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About this poet

Michele Wolf was raised in South Florida. She received a BS in public communication from Boston University and an MS in journalism from Columbia University. She is the author of Immersion (The Word Works, 2011) and Conversations During Sleep (Anhinga Press, 1998), winner of the 1997 Anhinga Prize for Poetry. Wolf has received fellowships from the Arts and Humanities Council of Montgomery County, Maryland; the Edward F. Albee Foundation; and the Virginia Center for the Creative Arts, among others. She teaches at The Writer’s Center in Bethesda, Maryland.

The Keeper of Light


The little one listens but never reveals
What she knows. By day she controls the light
That filters across the roofs, through
Trees, on furrows of plaintive faces.
She wakes up alone and unlocks
Cabinets of light, allots the portions
Strictly, patiently hears requests
For additional rays. What a job.
She has to be careful. Not long ago,
In a moment of passion, she almost
Gave away the whole reserve. Phones
Incessantly ring. Amazing, someone
Thanks her for light. She has to hang up.
Her cheeks are ballooning, deflating,
As if she were some nervous fish.
She scoots in the broom closet, fits
On the funnel. Her face is beaming.
She targets the freshly erupting supply
Into a spare metal cashbox, hides it
Under newspapers in her desk.
No one has noticed. Flushed,
She sorts through the mail,
Coos a wilted sigh. So many tasks,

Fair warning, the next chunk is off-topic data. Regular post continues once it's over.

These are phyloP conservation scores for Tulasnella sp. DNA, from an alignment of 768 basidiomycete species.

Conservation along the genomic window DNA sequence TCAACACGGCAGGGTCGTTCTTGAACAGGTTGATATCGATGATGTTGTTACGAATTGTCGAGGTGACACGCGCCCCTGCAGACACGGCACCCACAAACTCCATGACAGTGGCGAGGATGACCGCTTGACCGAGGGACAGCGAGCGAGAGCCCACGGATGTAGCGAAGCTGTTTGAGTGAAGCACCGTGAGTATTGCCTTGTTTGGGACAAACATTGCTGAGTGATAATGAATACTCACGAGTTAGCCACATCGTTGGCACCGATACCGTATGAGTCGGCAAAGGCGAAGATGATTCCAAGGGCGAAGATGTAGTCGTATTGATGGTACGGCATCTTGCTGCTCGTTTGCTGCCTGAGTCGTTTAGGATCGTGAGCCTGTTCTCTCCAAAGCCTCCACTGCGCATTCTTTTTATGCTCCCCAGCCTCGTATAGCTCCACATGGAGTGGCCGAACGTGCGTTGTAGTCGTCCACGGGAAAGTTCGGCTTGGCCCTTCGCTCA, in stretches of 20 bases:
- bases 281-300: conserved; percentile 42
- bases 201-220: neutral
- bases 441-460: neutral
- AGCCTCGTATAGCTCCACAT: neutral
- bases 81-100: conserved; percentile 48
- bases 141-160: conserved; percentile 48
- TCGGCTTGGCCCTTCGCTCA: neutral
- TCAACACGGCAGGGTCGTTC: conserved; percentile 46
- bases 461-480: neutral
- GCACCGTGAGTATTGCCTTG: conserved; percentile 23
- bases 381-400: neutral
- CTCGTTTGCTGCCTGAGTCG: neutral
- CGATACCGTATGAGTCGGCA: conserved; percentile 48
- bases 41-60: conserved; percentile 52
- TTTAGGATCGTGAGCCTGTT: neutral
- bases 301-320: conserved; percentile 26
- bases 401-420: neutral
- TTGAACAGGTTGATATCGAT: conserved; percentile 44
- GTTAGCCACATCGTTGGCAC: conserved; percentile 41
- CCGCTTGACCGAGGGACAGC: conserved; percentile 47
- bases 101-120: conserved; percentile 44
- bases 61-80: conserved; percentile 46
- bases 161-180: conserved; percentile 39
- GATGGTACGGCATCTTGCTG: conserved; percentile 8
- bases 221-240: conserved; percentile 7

Yet the barest assistance. 
When she leaves, later, again,
She will dot the night, star by star.

Copyright © 1987 Michele Wolf. This poem originally appeared in Boulevard, Fall 1987, and also appeared in Conversations During Sleep (Anhinga Press, 1998) by Michele Wolf. Used with permission of the author. 

Copyright © 1987 Michele Wolf. This poem originally appeared in Boulevard, Fall 1987, and also appeared in Conversations During Sleep (Anhinga Press, 1998) by Michele Wolf. Used with permission of the author. 

Michele Wolf

Michele Wolf

Michele Wolf is the author of Immersion (The Word Works, 2011). She teaches at The Writer’s Center in Bethesda, Maryland.

by this poet

poem
Locked in the hothouse—my steamy, salt-air
Neighborhood crayoned with hibiscus, each blossom’s
Red stalk aiming its pollen-beaded headdress
Toward the sun—all of us knew which of our fellow
Alpha classmates had become pregnant, though no
Impromptu blooms would blaze to meet the light.
On my last Miami visit, my
poem
It flares up at sunrise, a blush in a bramble
Tumbling out of its bed by the city pavement—a single
Rose, coral heat, at the end of the season.			
And you are drawn to it, to its scent, its silky
Layers, to its core. It gathers you into its 
Body until you lose your balance, all you can see	
Is a petaled grid,
poem

When I held smooth the satin to zip
Up your wedding dress, frosted with flounces 
And pearl-beaded filigree, a rococo
Confection more sugary than the cake,
And watched as you swiveled slowly to face
Me—all floaty notes, pure flute—so still
As I situated the baby’s breath and the veil,
How could I have told you